2016 strategy for videogames was to integrate Ultra-D on XBOX One, PlayStation 4 and the Wii U, and to have videogames from 6 of the 8 biggest brands. There was a demo of Republique videogame with Ultra-D developed with Unity, is said there were easy to add Ultra-D depth. Actually there are SDK for After Effects, Nuke, Unreal Engine, DirectX and OpenGL. As these content already have the needed 3D information is said it can take only one day to use Ultra-D format.

With existing 3D content generate the depth data is very easy. For 2D content the system can calculate depth data, but for more depth quality and artistic control SeeCubic offers specialized solutions. Extract depth information from videogames is easy, as graphic processors have a map internally of the scene that can be extracted on real time for Ultra-D. Same with CGI and software like Autodesk 3ds Max. Also there’s already content with depth map (as the dual camera smartphones or WeShare3D which hosts 3D content for the newer 3D formats, not only depth map).

Content producers only need one conversion artist that only need to take some annotations on the 2D footage on some keyframes which be used after to generate Ultra-D information, a cheaper and simpler method than the excellent 3D conversions than today movies (even better than native 3D footage), which needed edit on every frame as StereoD does with every movie. Depth Map formats are increasing on use since a few years, even without using for depth or 3D screens. And barely adds size to the files. And can still be showed on 2D screens. So streaming services does not have to make big investments to adopt Ultra-D format. And for live broadcast there’s the software seeCube Pro to encode depth in real time (and add 3D CGI elements).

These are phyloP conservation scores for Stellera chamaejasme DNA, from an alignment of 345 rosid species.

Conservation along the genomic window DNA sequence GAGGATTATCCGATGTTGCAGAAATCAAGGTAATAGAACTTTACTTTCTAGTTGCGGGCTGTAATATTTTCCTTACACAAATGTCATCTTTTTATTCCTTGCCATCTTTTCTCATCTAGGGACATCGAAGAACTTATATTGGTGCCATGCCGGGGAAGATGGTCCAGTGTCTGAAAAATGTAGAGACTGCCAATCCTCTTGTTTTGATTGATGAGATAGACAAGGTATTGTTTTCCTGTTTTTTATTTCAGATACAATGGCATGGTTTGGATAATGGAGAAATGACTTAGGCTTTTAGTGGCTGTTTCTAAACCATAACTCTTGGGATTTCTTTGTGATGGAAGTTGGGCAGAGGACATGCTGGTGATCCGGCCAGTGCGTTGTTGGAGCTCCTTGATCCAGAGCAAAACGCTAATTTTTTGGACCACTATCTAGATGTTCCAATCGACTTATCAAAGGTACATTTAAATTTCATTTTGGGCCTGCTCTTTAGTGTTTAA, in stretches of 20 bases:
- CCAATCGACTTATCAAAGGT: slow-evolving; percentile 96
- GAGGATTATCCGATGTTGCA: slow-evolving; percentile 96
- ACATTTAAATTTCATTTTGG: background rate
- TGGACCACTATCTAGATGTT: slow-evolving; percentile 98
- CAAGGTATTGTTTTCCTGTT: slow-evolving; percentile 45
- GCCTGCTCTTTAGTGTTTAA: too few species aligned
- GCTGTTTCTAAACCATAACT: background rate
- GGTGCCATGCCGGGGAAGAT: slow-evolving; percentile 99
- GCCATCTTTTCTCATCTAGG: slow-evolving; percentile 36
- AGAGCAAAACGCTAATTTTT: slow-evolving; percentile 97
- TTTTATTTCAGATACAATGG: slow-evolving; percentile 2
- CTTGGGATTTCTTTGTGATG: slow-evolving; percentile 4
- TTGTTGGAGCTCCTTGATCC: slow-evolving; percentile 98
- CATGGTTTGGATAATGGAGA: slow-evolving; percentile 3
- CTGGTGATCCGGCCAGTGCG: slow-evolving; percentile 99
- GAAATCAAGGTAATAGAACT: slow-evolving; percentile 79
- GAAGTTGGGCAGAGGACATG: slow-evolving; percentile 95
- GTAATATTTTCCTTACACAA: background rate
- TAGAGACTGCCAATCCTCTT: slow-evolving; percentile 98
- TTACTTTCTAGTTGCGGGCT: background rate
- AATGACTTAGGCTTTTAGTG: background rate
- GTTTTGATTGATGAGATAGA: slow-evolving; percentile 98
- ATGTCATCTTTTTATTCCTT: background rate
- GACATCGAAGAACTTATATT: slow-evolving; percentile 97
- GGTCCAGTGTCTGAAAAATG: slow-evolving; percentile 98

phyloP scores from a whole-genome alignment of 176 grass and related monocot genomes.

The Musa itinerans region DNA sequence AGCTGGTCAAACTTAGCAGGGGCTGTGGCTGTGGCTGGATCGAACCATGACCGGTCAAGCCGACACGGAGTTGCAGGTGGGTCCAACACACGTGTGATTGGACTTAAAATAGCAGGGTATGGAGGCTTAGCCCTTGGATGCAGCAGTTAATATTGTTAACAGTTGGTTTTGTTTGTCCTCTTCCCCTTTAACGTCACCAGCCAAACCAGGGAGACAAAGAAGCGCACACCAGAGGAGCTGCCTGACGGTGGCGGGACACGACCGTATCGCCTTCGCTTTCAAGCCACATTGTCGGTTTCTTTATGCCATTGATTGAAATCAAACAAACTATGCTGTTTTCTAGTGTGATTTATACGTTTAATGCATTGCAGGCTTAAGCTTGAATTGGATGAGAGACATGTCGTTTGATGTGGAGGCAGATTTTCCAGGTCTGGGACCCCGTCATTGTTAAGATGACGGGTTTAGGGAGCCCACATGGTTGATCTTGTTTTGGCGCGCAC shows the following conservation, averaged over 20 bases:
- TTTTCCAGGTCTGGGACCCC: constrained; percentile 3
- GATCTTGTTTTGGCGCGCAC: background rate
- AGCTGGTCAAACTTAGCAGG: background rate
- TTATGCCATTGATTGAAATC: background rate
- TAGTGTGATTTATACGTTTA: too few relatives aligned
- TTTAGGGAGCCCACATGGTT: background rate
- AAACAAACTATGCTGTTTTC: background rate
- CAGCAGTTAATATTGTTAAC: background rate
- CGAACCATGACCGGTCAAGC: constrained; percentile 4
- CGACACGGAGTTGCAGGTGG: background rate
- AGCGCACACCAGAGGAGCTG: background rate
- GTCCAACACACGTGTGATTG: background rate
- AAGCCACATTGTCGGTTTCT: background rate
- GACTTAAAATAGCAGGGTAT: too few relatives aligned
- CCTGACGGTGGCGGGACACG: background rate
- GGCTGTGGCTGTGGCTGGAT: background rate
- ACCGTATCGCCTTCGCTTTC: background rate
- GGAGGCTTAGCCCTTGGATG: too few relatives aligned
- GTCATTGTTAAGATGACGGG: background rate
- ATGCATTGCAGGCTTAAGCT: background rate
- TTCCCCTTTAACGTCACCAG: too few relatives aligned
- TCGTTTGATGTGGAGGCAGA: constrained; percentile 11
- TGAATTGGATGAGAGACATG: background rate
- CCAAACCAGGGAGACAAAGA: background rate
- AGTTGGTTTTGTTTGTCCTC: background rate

We don’t know the last but not less important thing. They shouldn’t advertise as a 3D glasses-free screen. Too much people don’t want to hear anything about 3D. Simply they don’t want to hear any arguments. Maybe will be branded as holographic, maybe 4D or maybe directly as Ultra-D. But we consider that is critical to forget the word 3D and advertise as something totally new if they want to have success and attract people attention (a lot people will not even want to make a look, and if it does it will complain that 3D is dead -for him, at least-). What we know is their master plan to Ultra-D revolutionize image market. Do you want to know more? Wait for the third part of the article in the coming months!

If this is the first revolution don’t miss the second one: Red Hydrogen One, it will revolutionize production of holographic content; added to The Looking Glass, it will bring more creators of holographic content.


White paper:
Stream TV Networks interview on CES 2018:


1 thought on “Ultra-D. The first 3D revolution. Everything you need to know”

  1. Espero que realmente tengamos un 3D desarrollado y operativo en pocos años….. Llevamos demasiado tiempo ilusionados y esto parece que funciona…. Lo veremos ?